An online version of the tax return can be completed and submitted electronically allowing you until 31 January to file it with HMRC. The paper version needs to be submitted by 31 October following the end of the tax year. However this will not be an option for too much longer. HMRC are on a path of digitalising tax system with the first step being VAT returns and other taxes will be next.

If you do miss your deadline, the penalties are harsh:

  • A £100 penalty for missing the filing deadline
  • For returns over 3 months late – an additional daily penalty of £10 per day up to a 90 day maximum of £900
  • For returns over 6 months late – an additional £300 or 5% of the tax due if this is higher
  • For returns over 12 months late- a further £300 or 5% of the tax due if this is higher. In serious cases the penalty could be up to 100%of the tax due instead.
  • Interest is payable on late payment of tax at a rate of 3.0%.

Secondly, do not claim expenses which are not tax deductible.

Expenses included in your trading profit calculation must be wholly and exclusively for business purposes. When adding up your expenses do not include disallowable items. We have put together some examples, however you should consider each expense and the purpose for which it has been incurred before deducting it from your trading income.

Do not include these expenses:

  • Customer gifts if it doesn’t contain a conspicious advertisement, it is over £50  per customer per year and food, drink or tabacco gifts.
  • Client entertainment expenses such as restaurant bills, drinks or coffee receipts incurred at a meeting with your client or business contact
  • Fines and penalties such as HMRC penalties or other governing body fines, for example parking fine
  • Asset depreciation
  • Your own drawings – what you take from your business as a ‘salary’ comes from the profits and is not regarded as business expense
  • Lunch expenses, unless you were travelling away for business and it can be regarded as subsistence
  • Clothes to wear to work for example smart office wear or a suit. You can however claim for protective clothing or uniform costs.

If you are employed, there might be expenses you can claim through your self-assessment tax return if these have not been reimbursed by your employer. What tax relief you can claim for your job expenses can be found on HMRC website here.

If you need help with your self-assessment, an ICB qualified bookkeeper can help you and guide you through it. Get in touch for a chat about how we could help.



HMRC has announced their plan to make tax digital by 2019. Under the new scheme, people will have online tax accounts that track their professional and business transactions automatically. These accounts will be submitted quarterly to HMRC to estimate the taxes due.

The online system is intended to be more transparent while removing some of the inaccuracies and inefficiencies that hinder paper tax filings.

This is not the same as lodging a return online. Making tax digital has three important distinctions:

  1. Bank transactions and other financial information will flow automatically into people’s digital tax account, whether or not they declare that income or those expenses.
  2. Submissions will need to be made at least once per quarter.
  3. Submissions will need to be filed using some form of software.

While Making tax digital has been on the agenda for some time, the latest government finance bill has proposed a two-part roll out:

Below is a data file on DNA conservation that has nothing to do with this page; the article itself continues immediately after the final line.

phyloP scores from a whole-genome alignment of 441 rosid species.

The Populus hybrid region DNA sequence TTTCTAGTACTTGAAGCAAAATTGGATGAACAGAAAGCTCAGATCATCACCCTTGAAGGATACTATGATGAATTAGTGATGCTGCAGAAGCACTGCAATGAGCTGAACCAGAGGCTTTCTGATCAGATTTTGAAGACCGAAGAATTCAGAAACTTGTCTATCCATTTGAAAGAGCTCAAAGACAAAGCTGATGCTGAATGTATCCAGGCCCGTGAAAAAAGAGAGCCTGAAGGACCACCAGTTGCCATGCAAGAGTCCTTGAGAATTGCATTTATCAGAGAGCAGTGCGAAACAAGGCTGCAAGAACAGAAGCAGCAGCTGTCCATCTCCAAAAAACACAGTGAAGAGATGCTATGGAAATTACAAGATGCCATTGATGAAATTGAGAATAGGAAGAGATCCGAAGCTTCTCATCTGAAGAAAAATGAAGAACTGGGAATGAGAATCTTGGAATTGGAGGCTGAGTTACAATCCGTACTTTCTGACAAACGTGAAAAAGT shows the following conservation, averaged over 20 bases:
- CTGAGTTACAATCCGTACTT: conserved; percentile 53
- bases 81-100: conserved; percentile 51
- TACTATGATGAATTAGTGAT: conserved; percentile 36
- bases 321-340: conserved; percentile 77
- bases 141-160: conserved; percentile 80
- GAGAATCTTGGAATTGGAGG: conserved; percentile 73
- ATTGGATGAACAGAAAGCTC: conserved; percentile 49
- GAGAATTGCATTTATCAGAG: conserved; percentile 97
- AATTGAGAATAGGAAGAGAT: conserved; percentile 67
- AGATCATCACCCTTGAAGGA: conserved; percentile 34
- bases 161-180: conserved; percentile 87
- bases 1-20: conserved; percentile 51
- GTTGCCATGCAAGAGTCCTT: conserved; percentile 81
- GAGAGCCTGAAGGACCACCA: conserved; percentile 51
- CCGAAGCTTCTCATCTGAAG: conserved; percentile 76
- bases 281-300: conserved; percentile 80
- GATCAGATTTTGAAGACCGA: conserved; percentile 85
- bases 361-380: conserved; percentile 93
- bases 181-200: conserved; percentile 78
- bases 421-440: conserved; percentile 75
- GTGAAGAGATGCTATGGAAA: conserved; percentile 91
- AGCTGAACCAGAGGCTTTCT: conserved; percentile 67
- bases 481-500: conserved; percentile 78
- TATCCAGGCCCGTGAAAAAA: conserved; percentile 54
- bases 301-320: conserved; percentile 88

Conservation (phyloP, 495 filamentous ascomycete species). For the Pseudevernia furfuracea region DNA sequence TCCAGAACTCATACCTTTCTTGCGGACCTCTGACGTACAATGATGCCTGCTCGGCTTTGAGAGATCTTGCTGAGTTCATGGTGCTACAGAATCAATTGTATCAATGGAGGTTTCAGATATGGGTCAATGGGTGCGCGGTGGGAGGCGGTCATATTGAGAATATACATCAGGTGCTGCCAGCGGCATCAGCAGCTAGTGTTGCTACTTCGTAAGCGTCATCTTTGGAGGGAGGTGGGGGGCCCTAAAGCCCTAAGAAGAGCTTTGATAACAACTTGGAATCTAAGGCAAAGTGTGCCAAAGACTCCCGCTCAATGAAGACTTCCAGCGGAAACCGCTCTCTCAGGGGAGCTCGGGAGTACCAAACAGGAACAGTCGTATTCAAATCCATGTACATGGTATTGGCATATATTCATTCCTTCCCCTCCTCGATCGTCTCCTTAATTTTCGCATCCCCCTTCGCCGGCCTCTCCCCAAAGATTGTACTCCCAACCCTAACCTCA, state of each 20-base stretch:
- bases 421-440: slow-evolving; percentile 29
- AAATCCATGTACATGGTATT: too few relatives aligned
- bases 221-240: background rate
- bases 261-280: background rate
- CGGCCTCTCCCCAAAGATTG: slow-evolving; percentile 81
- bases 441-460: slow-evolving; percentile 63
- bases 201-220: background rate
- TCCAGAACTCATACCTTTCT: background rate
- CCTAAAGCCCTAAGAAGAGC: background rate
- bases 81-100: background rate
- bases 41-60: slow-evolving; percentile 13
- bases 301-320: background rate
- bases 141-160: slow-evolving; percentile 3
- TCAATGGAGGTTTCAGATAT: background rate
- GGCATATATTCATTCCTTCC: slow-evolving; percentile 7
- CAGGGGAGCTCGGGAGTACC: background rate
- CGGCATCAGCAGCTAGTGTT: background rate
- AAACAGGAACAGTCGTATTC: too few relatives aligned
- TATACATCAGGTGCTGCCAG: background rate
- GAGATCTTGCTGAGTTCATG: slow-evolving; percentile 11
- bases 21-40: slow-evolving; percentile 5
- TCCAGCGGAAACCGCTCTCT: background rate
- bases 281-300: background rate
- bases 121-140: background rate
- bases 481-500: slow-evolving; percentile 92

• From April 2019, businesses with a turnover above the VAT threshold will have to keep digital records for VAT purposes.
  • From 2020, businesses may be asked to keep digital records and update HMRC quarterly for other taxes.

What does it mean for your business?

Your business will need to use some form of software to keep your VAT records and file VAT returns if you fall into the above category. Remember this will become a requirement from 1st of April 2019.

For other forms of tax, your business will likely be required to submit accounts every quarter which is scheduled to take effect in 2020. Thus keeping your records electronically will become essential.

More frequent submissions will help your business avoid nasty surprises. Big tax bills can accumulate over the course of a year but when tax is calculated quarterly, things are far less likely to get out of hand.

If your business chooses to use accounting software, you should make sure it has online capabilities. Desktop accounting software hasn’t traditionally been able to submit tax online.

As a bonus, online accounting software also allows you to:

  • access the business’s accounts from anywhere there’s internet
  • create ‘bank feeds’ so transaction data flows straight into the ledger
  • collaborate online with your bookkeeper by leaving and receiving messages within the software

Online accounting software can also sync with other online services such as POS software, inventory management software, or time-recording apps.

Where do I start?

Don’t think of making tax digital as just another obligation. This is your opportunity to regularly check income, expenses and profit in your business – which will help you make better decisions. Take these three steps to help make the transition smooth.

  1. Figure out when you have to make your tax digital
    You can make your tax digital right now, if you like, and there’s no reason to wait till the last possible moment to do it. But you need to know when it will become compulsory for your business. You’ll find a government timeline here.
  2. Consider online accounting software
    You don’t have to use online accounting software to comply with making tax digital but it might make things easier. And it will give you access to other powerful tools. Ask your bookkeeper about online accounting software or read this guide to learn more.
  3. Assess your bookkeeping support
    Will you hire a tech-savvy bookkeeper to help your business make tax digital? If so, start looking soon. They’ll be busy people during the transition period.

Making tax digital could be really good for your business

Change can often seem daunting, especially if it requires you to adopt new technology. However, quarterly tax filing could actually lessen your workload. And by updating your accounts more often, you’ll be able to react faster to opportunities and threats in the business.

For help setting up your digital accounts and VAT reporting, speak to our qualified bookkeepers today.

Source: xero.com


Tax Codes

Looking to find out what your tax code means? Here is a link to HMRC website where it is covered in detail:
Tax Codes